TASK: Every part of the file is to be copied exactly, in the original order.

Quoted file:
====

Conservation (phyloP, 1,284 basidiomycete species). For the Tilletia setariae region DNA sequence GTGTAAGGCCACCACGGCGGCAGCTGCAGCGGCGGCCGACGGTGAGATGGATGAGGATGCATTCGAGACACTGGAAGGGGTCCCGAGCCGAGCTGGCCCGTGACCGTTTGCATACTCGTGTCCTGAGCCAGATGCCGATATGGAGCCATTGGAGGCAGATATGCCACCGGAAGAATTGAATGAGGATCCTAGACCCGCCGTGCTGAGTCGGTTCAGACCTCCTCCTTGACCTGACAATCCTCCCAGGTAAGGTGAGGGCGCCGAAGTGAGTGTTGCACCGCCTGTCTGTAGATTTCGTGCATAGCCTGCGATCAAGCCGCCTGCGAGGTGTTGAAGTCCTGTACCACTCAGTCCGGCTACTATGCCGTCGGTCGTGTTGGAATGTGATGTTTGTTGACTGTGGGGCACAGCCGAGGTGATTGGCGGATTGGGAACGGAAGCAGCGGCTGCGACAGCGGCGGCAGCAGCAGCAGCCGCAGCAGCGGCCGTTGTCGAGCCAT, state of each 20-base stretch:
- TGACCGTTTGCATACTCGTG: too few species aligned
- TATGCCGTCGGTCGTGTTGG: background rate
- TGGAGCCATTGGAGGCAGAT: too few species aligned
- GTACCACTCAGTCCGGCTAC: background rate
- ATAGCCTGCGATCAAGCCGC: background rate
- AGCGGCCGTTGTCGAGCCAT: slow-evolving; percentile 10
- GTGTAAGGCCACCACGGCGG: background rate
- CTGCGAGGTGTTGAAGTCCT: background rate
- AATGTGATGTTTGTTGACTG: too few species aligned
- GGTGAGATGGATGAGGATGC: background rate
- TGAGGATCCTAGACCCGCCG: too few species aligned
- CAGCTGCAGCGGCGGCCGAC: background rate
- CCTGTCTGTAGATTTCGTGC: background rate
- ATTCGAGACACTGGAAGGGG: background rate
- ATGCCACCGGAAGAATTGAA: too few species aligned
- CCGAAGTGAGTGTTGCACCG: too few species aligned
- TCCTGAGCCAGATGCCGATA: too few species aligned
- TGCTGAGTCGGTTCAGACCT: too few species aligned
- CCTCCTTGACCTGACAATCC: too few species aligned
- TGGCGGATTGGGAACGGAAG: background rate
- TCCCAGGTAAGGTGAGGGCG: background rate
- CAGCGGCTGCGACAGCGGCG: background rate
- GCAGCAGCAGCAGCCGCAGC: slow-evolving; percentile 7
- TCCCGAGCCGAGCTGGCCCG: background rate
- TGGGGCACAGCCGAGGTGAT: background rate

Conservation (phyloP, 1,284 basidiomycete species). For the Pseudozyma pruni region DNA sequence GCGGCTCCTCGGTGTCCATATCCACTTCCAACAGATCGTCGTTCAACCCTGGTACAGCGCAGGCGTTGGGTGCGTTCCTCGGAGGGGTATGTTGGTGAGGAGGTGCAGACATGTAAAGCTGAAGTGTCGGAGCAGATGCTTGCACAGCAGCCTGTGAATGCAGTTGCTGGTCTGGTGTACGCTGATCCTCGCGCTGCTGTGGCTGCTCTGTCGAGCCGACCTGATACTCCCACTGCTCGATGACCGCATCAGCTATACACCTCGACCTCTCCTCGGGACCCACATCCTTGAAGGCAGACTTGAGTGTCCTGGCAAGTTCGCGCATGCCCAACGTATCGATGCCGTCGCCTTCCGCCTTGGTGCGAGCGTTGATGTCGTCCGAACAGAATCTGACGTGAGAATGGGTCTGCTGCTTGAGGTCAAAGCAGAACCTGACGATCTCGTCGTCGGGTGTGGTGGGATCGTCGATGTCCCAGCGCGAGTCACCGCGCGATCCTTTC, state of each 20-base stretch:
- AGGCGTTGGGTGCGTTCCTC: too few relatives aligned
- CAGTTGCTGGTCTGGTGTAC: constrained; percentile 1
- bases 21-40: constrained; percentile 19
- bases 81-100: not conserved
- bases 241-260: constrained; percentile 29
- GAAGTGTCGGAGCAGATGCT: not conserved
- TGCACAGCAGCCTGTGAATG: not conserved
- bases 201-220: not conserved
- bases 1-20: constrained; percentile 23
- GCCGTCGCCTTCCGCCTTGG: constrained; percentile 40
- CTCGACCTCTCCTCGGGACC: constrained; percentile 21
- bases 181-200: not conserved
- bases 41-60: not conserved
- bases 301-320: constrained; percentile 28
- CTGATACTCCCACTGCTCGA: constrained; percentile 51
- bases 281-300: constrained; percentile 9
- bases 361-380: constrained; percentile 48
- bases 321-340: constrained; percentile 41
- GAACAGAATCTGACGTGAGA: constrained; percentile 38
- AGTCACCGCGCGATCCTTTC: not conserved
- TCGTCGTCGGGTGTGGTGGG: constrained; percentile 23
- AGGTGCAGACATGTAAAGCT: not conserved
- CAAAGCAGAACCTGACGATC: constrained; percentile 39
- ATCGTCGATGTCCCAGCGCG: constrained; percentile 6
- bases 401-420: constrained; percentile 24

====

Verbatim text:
Conservation (phyloP, 1,284 basidiomycete species). For the Tilletia setariae region DNA sequence GTGTAAGGCCACCACGGCGGCAGCTGCAGCGGCGGCCGACGGTGAGATGGATGAGGATGCATTCGAGACACTGGAAGGGGTCCCGAGCCGAGCTGGCCCGTGACCGTTTGCATACTCGTGTCCTGAGCCAGATGCCGATATGGAGCCATTGGAGGCAGATATGCCACCGGAAGAATTGAATGAGGATCCTAGACCCGCCGTGCTGAGTCGGTTCAGACCTCCTCCTTGACCTGACAATCCTCCCAGGTAAGGTGAGGGCGCCGAAGTGAGTGTTGCACCGCCTGTCTGTAGATTTCGTGCATAGCCTGCGATCAAGCCGCCTGCGAGGTGTTGAAGTCCTGTACCACTCAGTCCGGCTACTATGCCGTCGGTCGTGTTGGAATGTGATGTTTGTTGACTGTGGGGCACAGCCGAGGTGATTGGCGGATTGGGAACGGAAGCAGCGGCTGCGACAGCGGCGGCAGCAGCAGCAGCCGCAGCAGCGGCCGTTGTCGAGCCAT, state of each 20-base stretch:
- TGACCGTTTGCATACTCGTG: too few species aligned
- TATGCCGTCGGTCGTGTTGG: background rate
- TGGAGCCATTGGAGGCAGAT: too few species aligned
- GTACCACTCAGTCCGGCTAC: background rate
- ATAGCCTGCGATCAAGCCGC: background rate
- AGCGGCCGTTGTCGAGCCAT: slow-evolving; percentile 10
- GTGTAAGGCCACCACGGCGG: background rate
- CTGCGAGGTGTTGAAGTCCT: background rate
- AATGTGATGTTTGTTGACTG: too few species aligned
- GGTGAGATGGATGAGGATGC: background rate
- TGAGGATCCTAGACCCGCCG: too few species aligned
- CAGCTGCAGCGGCGGCCGAC: background rate
- CCTGTCTGTAGATTTCGTGC: background rate
- ATTCGAGACACTGGAAGGGG: background rate
- ATGCCACCGGAAGAATTGAA: too few species aligned
- CCGAAGTGAGTGTTGCACCG: too few species aligned
- TCCTGAGCCAGATGCCGATA: too few species aligned
- TGCTGAGTCGGTTCAGACCT: too few species aligned
- CCTCCTTGACCTGACAATCC: too few species aligned
- TGGCGGATTGGGAACGGAAG: background rate
- TCCCAGGTAAGGTGAGGGCG: background rate
- CAGCGGCTGCGACAGCGGCG: background rate
- GCAGCAGCAGCAGCCGCAGC: slow-evolving; percentile 7
- TCCCGAGCCGAGCTGGCCCG: background rate
- TGGGGCACAGCCGAGGTGAT: background rate

Conservation (phyloP, 1,284 basidiomycete species). For the Pseudozyma pruni region DNA sequence GCGGCTCCTCGGTGTCCATATCCACTTCCAACAGATCGTCGTTCAACCCTGGTACAGCGCAGGCGTTGGGTGCGTTCCTCGGAGGGGTATGTTGGTGAGGAGGTGCAGACATGTAAAGCTGAAGTGTCGGAGCAGATGCTTGCACAGCAGCCTGTGAATGCAGTTGCTGGTCTGGTGTACGCTGATCCTCGCGCTGCTGTGGCTGCTCTGTCGAGCCGACCTGATACTCCCACTGCTCGATGACCGCATCAGCTATACACCTCGACCTCTCCTCGGGACCCACATCCTTGAAGGCAGACTTGAGTGTCCTGGCAAGTTCGCGCATGCCCAACGTATCGATGCCGTCGCCTTCCGCCTTGGTGCGAGCGTTGATGTCGTCCGAACAGAATCTGACGTGAGAATGGGTCTGCTGCTTGAGGTCAAAGCAGAACCTGACGATCTCGTCGTCGGGTGTGGTGGGATCGTCGATGTCCCAGCGCGAGTCACCGCGCGATCCTTTC, state of each 20-base stretch:
- AGGCGTTGGGTGCGTTCCTC: too few relatives aligned
- CAGTTGCTGGTCTGGTGTAC: constrained; percentile 1
- bases 21-40: constrained; percentile 19
- bases 81-100: not conserved
- bases 241-260: constrained; percentile 29
- GAAGTGTCGGAGCAGATGCT: not conserved
- TGCACAGCAGCCTGTGAATG: not conserved
- bases 201-220: not conserved
- bases 1-20: constrained; percentile 23
- GCCGTCGCCTTCCGCCTTGG: constrained; percentile 40
- CTCGACCTCTCCTCGGGACC: constrained; percentile 21
- bases 181-200: not conserved
- bases 41-60: not conserved
- bases 301-320: constrained; percentile 28
- CTGATACTCCCACTGCTCGA: constrained; percentile 51
- bases 281-300: constrained; percentile 9
- bases 361-380: constrained; percentile 48
- bases 321-340: constrained; percentile 41
- GAACAGAATCTGACGTGAGA: constrained; percentile 38
- AGTCACCGCGCGATCCTTTC: not conserved
- TCGTCGTCGGGTGTGGTGGG: constrained; percentile 23
- AGGTGCAGACATGTAAAGCT: not conserved
- CAAAGCAGAACCTGACGATC: constrained; percentile 39
- ATCGTCGATGTCCCAGCGCG: constrained; percentile 6
- bases 401-420: constrained; percentile 24